“To preserve the balance of trade in favor of a nation ought to be a leading aim of its policy,” Hamilton declared. “The avarice of individuals may frequently find its account in pursuing channels of traffic prejudicial to that balance, to which the government may be able to oppose effectual impediments.”

Such insights would be at the heart of Hamilton's Report on Manufacturers, presented to the Congress in 1791.

Here is what Henry C. Carey, Lincoln's close advisor, famously wrote:

Two systems are before the world; ... One looks to increasing the necessity for commerce; the other to increasing the power to maintain it. One looks to underworking the Hindoo, and sinking the rest of the world to his level; the other to raising the standard of man throughout the world to our level. One looks to pauperism, ignorance, depopulation, and barbarism; the other to increasing wealth, comfort, intelligence, combination of action, and civilization. One looks towards universal war; the other towards universal peace. One is the English system; the other we may be proud to call the American system, for it is the only one ever devised the tendency of which was that of elevating while equalizing the condition of man throughout the world.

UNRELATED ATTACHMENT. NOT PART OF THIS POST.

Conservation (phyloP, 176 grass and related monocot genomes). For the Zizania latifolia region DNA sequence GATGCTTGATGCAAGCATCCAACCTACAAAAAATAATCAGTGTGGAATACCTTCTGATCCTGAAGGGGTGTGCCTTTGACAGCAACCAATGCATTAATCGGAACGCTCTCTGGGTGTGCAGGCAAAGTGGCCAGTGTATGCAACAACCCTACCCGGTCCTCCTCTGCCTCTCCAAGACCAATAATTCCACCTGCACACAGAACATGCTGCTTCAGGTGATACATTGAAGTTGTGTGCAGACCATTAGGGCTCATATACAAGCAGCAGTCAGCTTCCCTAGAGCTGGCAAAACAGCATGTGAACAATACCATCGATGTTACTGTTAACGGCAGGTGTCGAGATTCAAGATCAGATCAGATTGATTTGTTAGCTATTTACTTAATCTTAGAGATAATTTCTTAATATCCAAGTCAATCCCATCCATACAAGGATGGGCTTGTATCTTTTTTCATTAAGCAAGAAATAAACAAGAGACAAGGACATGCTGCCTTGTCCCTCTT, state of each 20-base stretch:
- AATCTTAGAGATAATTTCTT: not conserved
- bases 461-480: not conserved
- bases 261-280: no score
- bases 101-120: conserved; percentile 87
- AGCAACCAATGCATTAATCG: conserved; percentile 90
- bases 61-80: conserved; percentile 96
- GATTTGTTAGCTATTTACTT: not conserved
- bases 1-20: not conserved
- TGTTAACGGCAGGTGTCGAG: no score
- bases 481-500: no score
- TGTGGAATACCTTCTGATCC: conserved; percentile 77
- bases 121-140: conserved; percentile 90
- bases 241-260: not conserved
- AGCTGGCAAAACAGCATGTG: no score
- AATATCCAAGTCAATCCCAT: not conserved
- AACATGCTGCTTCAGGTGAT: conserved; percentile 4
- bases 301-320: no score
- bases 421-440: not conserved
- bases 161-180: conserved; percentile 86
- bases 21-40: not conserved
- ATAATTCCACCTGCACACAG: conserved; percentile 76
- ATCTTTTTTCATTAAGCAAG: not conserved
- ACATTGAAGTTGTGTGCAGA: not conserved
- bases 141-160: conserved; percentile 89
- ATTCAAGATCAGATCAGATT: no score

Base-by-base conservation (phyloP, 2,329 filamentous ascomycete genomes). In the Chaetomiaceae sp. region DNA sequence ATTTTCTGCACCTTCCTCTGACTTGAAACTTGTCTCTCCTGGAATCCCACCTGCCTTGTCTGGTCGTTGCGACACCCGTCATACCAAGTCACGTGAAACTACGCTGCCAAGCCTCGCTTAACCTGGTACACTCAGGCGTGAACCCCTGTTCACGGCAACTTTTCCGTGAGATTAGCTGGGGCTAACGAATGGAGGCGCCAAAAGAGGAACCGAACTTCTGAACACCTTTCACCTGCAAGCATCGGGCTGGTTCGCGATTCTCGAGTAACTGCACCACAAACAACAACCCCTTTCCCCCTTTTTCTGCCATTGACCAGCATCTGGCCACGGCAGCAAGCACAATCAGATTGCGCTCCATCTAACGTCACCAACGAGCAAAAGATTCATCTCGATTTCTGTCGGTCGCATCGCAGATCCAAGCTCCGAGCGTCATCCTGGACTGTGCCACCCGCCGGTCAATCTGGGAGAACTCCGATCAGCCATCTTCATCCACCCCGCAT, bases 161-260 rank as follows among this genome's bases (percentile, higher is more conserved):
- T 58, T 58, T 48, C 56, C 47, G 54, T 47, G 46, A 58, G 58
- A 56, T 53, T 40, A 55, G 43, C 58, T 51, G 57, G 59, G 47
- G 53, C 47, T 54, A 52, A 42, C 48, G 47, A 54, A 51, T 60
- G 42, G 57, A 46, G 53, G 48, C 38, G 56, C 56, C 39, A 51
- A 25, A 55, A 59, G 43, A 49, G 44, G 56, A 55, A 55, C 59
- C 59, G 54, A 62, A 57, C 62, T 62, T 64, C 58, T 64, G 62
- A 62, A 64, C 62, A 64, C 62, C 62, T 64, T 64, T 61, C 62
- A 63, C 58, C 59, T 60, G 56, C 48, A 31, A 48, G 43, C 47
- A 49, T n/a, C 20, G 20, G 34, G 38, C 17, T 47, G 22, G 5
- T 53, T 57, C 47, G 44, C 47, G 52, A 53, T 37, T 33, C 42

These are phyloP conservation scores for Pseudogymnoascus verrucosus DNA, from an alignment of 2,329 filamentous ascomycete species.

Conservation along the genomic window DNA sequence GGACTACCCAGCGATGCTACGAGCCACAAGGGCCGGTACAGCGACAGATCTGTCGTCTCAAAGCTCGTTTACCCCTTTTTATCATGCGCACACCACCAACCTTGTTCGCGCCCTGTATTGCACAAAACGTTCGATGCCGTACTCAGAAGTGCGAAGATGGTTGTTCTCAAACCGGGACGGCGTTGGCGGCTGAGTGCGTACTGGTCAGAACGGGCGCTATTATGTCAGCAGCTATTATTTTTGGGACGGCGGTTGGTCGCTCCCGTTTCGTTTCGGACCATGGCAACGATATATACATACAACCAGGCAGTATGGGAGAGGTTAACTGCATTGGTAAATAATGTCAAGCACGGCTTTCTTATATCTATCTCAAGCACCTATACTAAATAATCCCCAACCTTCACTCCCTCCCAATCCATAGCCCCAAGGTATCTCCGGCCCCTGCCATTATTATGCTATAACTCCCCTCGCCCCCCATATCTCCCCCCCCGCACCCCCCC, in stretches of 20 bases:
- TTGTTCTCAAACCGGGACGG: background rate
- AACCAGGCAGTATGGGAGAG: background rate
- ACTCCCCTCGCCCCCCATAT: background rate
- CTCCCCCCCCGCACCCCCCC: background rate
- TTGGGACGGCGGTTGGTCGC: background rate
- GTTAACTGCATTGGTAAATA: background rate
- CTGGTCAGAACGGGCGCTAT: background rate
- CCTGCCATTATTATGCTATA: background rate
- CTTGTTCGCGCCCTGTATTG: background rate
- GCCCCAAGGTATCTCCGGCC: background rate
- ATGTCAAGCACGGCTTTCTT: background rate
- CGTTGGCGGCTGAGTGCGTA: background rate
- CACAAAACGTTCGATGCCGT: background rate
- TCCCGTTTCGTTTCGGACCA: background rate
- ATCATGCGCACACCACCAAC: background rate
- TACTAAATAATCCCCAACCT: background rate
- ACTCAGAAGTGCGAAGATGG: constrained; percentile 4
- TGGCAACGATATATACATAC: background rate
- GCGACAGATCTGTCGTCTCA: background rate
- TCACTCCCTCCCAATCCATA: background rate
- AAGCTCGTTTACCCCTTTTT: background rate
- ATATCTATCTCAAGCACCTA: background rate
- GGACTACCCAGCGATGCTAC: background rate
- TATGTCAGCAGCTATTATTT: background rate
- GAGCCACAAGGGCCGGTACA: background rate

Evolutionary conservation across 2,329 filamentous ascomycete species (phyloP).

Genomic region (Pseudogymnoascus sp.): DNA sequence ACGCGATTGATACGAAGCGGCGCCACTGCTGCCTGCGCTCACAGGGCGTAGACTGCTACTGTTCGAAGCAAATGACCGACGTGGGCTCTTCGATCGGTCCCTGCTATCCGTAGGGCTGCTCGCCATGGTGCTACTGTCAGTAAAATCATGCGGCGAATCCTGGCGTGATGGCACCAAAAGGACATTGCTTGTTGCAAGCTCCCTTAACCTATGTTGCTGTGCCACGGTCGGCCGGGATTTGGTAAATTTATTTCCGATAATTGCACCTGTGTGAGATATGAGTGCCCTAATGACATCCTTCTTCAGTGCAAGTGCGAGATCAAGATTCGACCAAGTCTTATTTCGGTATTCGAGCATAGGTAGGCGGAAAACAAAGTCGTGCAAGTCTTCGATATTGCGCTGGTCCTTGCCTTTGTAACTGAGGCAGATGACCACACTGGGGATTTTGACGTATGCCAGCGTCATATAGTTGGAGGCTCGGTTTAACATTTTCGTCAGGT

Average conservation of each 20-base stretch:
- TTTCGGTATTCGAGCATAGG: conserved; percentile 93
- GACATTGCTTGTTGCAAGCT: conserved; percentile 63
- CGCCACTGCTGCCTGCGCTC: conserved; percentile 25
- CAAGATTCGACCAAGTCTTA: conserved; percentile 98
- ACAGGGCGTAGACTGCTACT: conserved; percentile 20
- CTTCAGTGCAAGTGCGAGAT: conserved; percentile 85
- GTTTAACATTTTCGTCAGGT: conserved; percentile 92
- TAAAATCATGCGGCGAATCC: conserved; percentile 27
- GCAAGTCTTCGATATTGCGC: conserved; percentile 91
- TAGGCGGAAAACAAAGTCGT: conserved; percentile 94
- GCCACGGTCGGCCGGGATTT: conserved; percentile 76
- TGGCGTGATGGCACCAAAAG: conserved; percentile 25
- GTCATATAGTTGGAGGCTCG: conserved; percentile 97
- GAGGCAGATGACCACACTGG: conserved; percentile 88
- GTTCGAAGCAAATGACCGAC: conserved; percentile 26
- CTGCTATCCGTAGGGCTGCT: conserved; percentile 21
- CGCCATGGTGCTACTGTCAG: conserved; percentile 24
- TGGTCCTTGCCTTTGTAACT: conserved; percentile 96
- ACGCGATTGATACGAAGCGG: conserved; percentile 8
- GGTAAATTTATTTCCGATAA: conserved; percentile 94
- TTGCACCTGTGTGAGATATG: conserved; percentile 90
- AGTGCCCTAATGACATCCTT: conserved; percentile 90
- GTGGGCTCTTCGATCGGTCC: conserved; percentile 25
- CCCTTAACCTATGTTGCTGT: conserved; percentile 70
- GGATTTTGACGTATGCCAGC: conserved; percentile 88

The Harmony of Interests (1851)

In Baltimore, it was not only the lack of 'Dolphin' barriers & protective islands around the bridge support structures, a lack of tugboats, or "dirty fuel" -- or the often-cited meme that the captain of the Dali was Ukrainian.  Before the National Transportation Safety Board (NTBS) investigation is even completed, we can identify the root of the problem: free trade economics.


* Deadweight tons (DWT) - the weight of cargo, fuel, freshwater, provision, ballast water, crew, and passengers.